Daily Boot Wear and Care

As readers of this blog and visitors to my website know, I have a large and extensive collection of boots, ranging from cowboy boots, motorcycle boots, dress boots, and work boots. I only wear boots as footwear — never sneakers, sandals, dorky dress shoes, or the worst of the worst: flip-flops or crocs.

Someone wrote several comments on a recent blog post asking about daily boot wear and care. I thought I would summarize what I know from experience about wearing, caring for, and storing boots. Read on…
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Organizing Boots for the New Year

My spouse is the good kind of neatnick. He detests clutter, and has helped me mend my former ways of “file by pile” as well as “boot storage = where you took them off last.” (giggle.)

After all, I developed my website because my best half was complaining of tripping over boots and that I did not know how many I had, or whether I liked them or not.

For about a half-day yesterday, the boot storage issue in our house…
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Boots On My Partner’s Mind

That’s a switch, isn’t it?  My partner is not the Bootman in our family — far from it.  He will wear them for me on special occasions, but I digress….

My partner truly is “Mr. Neat-Nick.”  Everything has a place, and everything should be in its place, or it goes.  His “Rule #1” for our home is, “volume in = volume out.”  If I come home with something, then I have to pick something else equally as large and dispose of it … somewhere, somehow.  That includes boots… well, at least, the boxes that they come in.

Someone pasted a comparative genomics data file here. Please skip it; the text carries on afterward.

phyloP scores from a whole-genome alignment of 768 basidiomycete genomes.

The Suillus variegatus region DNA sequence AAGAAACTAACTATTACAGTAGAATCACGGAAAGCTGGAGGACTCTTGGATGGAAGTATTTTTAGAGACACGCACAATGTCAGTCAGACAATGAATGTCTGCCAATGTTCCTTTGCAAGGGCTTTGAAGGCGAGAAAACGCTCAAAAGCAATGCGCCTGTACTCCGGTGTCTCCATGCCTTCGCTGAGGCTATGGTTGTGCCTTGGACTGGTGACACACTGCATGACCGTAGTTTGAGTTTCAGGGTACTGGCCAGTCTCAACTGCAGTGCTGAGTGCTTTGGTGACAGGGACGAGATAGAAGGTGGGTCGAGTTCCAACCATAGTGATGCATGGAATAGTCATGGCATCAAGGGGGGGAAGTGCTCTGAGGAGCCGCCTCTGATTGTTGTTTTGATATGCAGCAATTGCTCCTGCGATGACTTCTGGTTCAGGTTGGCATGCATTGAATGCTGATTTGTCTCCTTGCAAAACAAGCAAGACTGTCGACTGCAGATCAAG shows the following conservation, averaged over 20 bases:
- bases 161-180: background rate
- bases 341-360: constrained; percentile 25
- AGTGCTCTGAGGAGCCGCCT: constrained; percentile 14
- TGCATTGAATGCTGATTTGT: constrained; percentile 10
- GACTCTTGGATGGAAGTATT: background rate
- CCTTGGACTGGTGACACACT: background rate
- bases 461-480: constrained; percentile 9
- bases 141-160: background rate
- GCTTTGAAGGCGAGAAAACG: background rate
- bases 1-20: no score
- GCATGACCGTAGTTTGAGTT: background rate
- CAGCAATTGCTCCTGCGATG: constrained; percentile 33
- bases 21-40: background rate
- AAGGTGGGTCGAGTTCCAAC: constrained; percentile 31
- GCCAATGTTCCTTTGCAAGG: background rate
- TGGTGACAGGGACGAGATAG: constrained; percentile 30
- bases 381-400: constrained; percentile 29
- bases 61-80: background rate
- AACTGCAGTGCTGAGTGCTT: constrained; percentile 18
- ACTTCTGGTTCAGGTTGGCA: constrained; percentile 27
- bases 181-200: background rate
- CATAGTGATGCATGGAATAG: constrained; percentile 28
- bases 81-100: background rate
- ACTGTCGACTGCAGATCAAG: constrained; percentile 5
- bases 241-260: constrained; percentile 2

Over the last couple of years since we last configured my boot display and storage options, my boot collection has grown a little (um… define “a little,” he asks…LOL!)  While I have sold or disposed of five pairs of boots, another 20 pairs have shown up at my door and have managed to get onto my feet.

Last week, in the period between Christmas and New Year’s, my partner was off work.  I was working, but working from home.  Every few hours, I would hear my partner rummaging around, then huffing and puffing.  Finally, last Thursday night, he said, “we have to do something about all those boots!” (emphasis added.)

But rather than argue, he said, “look, you’ve built a boot room in the basement, and I have my model train set up in there.  Let’s take down the train and put it away for now, and build some more shelves.”

Of course, that plan sounded more simple than it really was.  In order to make room to store his model train setup in the utility room, we had to remove a bunch of junk that wound up in there.  Mostly — boot boxes.  But there was some other stuff, too, including an old chair that we had always intended to have reupholstered, but was lumpy and uncomfortable.  Out it went, along with all that other junk … to fill the back of my truck and take it to the dump (which here in snoburbia, we call it a transfer station) … but I digress!